Select Page

Newbie question, issues with resin burnout. : Silvercasting


Hi everyone, I am new to this community and pretty new to casting, but still hope that you might offer me some help. I have been trying to learn investment casting, both with lost wax and resin. Wax has been burning out very well, but I have not yet had a successful resin burnout. Any advice would be greatly appreciated, and I will provide more details below!

I am trying to burn out “Phrozen Wax-like Castable Resin”, Dental Green. I have been following their suggested burnout schedule, which looks very comparable to other burnout schedules I have seen for resin. I have also tried adding extra time to the high temperature soak/3rd stage of the burnout. I am using Certus Oro Prestige for my investment plaster. I am trying to do a very simple cast–A single vertical sprue, leading directly into a simple ring/band. Inevitably, the ring portion of the mold only fills partially, leaving a partially formed ring (what is there looks great!).

On the flip side, wax is burning out great, and my pours fill the mold completely…but my wax model is inevitably less perfect than my resin models. Right now, I am producing the wax models by injecting wax (Certus Prestige Blue Injection Wax) into a silicone mold that I made with a resin ring and some A/B Silicone reagents. Again, they are okay…but the shape is not nearly as perfect as the resin print, mostly owing to my less than perfect silicone mold.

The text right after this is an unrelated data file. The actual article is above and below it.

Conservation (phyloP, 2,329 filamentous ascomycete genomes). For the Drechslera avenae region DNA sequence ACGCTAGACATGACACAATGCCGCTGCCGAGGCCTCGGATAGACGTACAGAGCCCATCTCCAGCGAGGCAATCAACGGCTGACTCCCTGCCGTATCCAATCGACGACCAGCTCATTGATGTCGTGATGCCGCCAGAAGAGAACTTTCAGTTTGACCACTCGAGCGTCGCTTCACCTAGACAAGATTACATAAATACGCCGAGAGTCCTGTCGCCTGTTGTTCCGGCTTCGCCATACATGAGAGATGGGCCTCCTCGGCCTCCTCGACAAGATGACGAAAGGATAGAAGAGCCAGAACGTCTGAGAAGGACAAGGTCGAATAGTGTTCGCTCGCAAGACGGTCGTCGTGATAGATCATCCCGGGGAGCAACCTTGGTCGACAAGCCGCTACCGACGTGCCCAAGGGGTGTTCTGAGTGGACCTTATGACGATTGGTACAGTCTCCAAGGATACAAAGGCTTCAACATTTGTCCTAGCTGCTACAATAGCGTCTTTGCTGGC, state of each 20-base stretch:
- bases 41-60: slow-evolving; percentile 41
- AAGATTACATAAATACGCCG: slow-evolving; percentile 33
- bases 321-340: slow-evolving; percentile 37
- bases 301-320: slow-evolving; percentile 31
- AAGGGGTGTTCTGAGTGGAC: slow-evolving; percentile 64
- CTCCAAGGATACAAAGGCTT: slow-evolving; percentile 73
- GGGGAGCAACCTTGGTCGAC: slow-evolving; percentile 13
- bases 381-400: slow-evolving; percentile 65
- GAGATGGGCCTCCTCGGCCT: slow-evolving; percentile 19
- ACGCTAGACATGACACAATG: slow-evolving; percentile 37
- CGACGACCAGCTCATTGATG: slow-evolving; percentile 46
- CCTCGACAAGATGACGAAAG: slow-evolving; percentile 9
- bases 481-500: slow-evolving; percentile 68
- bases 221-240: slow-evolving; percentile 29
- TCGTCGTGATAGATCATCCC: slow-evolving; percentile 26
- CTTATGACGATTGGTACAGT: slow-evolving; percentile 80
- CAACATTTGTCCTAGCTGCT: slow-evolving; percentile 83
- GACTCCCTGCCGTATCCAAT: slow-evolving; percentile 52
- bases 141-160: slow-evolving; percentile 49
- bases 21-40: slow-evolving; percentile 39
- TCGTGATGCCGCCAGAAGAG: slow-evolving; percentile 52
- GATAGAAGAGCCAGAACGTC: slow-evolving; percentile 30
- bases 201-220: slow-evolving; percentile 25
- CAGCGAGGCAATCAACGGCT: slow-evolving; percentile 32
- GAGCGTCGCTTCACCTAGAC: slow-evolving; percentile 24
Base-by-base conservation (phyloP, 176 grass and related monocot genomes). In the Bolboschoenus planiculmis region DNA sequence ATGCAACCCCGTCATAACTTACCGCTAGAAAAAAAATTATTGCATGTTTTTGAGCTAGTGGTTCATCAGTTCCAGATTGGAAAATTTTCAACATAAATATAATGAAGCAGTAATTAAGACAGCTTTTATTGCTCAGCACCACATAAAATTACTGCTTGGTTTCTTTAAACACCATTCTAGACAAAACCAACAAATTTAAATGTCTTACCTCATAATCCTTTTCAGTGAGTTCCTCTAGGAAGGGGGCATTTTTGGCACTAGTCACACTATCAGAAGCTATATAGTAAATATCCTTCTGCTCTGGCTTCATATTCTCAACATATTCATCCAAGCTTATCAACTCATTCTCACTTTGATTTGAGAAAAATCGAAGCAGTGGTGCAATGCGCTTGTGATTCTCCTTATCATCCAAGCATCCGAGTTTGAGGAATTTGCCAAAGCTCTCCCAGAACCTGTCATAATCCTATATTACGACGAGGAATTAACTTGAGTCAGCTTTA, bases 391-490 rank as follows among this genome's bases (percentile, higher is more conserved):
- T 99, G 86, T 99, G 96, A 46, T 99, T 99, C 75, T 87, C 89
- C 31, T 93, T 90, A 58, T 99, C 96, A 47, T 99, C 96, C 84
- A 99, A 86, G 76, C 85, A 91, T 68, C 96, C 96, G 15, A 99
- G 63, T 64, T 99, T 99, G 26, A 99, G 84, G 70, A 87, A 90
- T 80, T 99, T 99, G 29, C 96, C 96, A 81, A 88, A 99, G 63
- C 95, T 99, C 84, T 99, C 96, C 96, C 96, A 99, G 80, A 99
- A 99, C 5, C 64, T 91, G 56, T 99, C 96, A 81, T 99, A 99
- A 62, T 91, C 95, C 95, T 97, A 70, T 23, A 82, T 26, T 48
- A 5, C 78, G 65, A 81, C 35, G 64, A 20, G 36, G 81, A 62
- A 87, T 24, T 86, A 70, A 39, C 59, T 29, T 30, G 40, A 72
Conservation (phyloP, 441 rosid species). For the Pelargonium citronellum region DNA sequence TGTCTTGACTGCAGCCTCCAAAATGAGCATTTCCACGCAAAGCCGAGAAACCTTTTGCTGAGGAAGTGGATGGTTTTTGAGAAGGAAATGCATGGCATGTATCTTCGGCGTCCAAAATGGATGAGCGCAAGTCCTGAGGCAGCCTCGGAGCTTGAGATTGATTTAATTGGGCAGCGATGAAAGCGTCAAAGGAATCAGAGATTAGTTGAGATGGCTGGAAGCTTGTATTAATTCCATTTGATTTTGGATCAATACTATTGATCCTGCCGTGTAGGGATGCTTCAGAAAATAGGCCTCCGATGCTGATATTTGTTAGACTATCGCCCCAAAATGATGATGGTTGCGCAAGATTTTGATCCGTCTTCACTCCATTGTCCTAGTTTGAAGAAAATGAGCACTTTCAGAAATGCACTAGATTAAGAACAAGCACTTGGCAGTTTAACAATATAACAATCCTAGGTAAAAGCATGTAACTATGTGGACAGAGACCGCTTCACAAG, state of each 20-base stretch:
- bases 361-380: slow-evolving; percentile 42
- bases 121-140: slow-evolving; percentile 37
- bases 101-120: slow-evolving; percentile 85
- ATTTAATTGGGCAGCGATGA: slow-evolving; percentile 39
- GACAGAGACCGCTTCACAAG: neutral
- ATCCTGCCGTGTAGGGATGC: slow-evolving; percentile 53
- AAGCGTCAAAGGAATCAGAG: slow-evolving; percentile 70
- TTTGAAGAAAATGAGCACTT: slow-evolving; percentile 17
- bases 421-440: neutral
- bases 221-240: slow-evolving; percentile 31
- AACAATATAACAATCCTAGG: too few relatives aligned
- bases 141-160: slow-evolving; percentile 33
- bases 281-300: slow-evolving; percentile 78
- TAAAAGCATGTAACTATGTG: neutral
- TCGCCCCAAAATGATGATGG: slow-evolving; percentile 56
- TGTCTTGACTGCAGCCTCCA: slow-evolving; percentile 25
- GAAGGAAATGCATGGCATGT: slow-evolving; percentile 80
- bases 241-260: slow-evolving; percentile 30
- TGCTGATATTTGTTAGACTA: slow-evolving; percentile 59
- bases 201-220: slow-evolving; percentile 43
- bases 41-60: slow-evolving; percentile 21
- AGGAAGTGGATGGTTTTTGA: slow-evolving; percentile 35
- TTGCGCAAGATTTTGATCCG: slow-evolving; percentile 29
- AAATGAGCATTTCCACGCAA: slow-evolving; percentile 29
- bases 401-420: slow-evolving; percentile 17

Sorry for how long this is, but I thought I would try to be thorough up front. I think I have a reasonably full set-up (programmable burnout oven, electric furnace, vacuum chamber, tumbler, vibration plate, etc) but everything falls to pieces at the resin burn out. Any tips, advice, feedback, or thoughts would be very much appreciated! Current method:

  1. Phrozen Castable Resin

  2. Certus Prestige Oro investment plaster

  3. Silver and bronze casting grain

  4. Programmable burnout oven (Jelenko II dental oven) & electric furnace. Heating metal well above melting point, flows freely.

  5. Vacuuming/vibrating flask post-pour


Source link

About The Author

Leave a reply

Your email address will not be published.